A couple of years ago, I lived in a single room. It wasn’t very large, but I still somehow managed to squeeze all my stuff into it. I slept in there, ate in there, watched TV, played Xbox and worked until the small hours in there. Everything was OK until it came to cleaning that room.

It wasn’t big enough for the amount of stuff it had to hold, I couldn’t really move things around to clean underneath them and the whole process was needlessly difficult, almost impossible. It was a thousand times easier to just let the dust pile up unless my parents were coming to visit. It was too small to clean, stretched to capacity by what it had.

I see this paralleled a lot in the working world – we’re all so fixated on getting that next deal in, so obsessed with the idea of being “lean”, with saving money wherever we can that we simply don’t have the resources to look at our own processes. With teams stretched to capacity and beyond, how does anyone have the time to redefine process, to look at what we’re doing and see where improvements can be made, to investigate new tools that might make people’s jobs easier or more efficient? The sad answer is that most of us don’t. Our houses are too small to clean.

Of course, the answer should be that our company’s directors should be worrying about that and the operational teams should be getting on with bringing their vision to life. The problem is one of the twenty-first century, particularly in digital industries – most people with “Chief” or “Director” in their job title don’t have the first clue how the work their company sells is actually done. How is someone like that going to effect real change? In most cases, they can’t, and that thought terrifies me.

What’s The Solution?

I’m not going to sit here and tell you I have all the answers. I don’t. I don’t think anyone really does, short of suggesting we burn the whole thing down and start again.

The key issue, I suppose, is that these problems are endemic to most businesses and their associated industries. We’re all trying to stay lean, keeping our heads above water until the economy picks back up, just focusing on making that next deal happen, getting that next client, skating by until we’ve made enough headway to afford another person in our teams who will have to fit in with our current, broken processes until they’re over capacity as well.

We need to find a way to break the cycle and, as managers, team leaders, operational staff, we can’t rely on our directors or the C-suite to do it for us – in a lot of cases they don’t even know how to find the house we live in, let alone clean it. We’ve got to find that switch-point, find a way to move our stuff around, into the hallway or even the street if necessary, and clean our own houses.

Educate, Grow, Develop

I’ve alluded to a similar approach in other posts of mine – I believe that education is the key. We need to somehow find the time to educate our directors as to how things are actually done, how much time they take and why it matters that they are done that way. Perhaps if that education is in place, our processes can be streamlined, repaired if needs be, and we can get our work done in the best possible way. That’s my ideal, but unfortunately, I’m not sure I believe that would work in most companies.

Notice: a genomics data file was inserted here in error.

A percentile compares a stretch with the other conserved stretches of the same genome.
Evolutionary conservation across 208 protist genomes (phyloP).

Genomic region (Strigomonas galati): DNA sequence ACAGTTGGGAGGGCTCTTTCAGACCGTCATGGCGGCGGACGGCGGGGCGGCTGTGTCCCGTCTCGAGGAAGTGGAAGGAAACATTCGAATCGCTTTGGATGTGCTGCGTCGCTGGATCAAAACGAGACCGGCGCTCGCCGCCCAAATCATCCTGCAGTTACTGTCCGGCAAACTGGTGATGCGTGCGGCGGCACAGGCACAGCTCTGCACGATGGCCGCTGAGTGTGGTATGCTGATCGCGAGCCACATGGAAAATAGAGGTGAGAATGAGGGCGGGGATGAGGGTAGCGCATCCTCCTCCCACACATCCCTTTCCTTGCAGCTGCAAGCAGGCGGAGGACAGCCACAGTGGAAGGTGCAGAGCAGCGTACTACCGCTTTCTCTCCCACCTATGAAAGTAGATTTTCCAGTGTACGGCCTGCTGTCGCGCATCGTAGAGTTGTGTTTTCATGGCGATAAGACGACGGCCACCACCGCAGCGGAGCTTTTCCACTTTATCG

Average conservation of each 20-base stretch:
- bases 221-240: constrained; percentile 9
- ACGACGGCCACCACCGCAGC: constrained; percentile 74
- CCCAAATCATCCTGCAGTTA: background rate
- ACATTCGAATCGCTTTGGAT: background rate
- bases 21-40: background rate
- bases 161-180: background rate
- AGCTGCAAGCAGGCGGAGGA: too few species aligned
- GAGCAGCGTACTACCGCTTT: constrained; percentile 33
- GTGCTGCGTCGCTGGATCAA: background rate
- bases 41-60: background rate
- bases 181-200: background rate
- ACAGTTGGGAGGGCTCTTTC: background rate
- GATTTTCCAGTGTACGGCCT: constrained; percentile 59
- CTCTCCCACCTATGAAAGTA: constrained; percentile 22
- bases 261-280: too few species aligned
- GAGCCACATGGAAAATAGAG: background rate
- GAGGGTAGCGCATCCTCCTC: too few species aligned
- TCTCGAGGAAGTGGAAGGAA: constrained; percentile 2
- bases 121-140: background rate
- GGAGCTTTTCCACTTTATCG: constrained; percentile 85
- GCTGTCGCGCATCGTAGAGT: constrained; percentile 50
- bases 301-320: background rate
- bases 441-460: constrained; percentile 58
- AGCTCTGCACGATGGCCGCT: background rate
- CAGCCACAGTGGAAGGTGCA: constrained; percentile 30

No, I think it’s down to us – those of us on the ground, the teams actually doing the work, those of us that live and breathe what we do, the ones frustrated by our workloads becoming unmanageable because of broken processes, the ones who see the dust piling up but can’t clean it because there’s something in the way.

We live in a wonderful time. We have the internet, we have millions of intelligent people undertaking further studies, we have retirees that don’t want to give up work completely. What if we, as skilled individuals, managers, the people who know that the processes are broken, found a way to leverage these things to help us clean our houses?

I’m not suggesting you call your mother and ask her to dust your TV or wash your clothes, but what if you could use some other people to take the less difficult parts off your hands while you and your team focus on cleaning the things that matter?

That’s just one idea. My preferred solution – and one I’m undertaking at the moment – is to simply grow our teams. In my situation, as a manager of a department, I’m working towards growing the team to the point where I don’t have to be as involved in the day-to-day running of our client accounts and, consequently, I’ll be freed up enough to focus on reworking my processes where required, to tighten them up in places and to cut down on some of the red tape, even the red tape that I’ve ended up putting in place along the way.

Education is and – in my opinion, at least – always should be the preferred solution, but if that’s not working for you or your team, the people on the ground, I feel like we sometimes have to take matters into our own hands. There’s nothing wrong with running lean – far from it – but if you’re too lean to do the work to the best of your ability, you might need to find a way to put on some muscle.

Cleaning your house takes effort, it takes time and, just sometimes, it takes a couple of people to help you out.

What do you think? Am I wrong? Living in the clouds? I’d love to hear from you, so leave a comment or get in touch on Twitter.

Thanks for reading.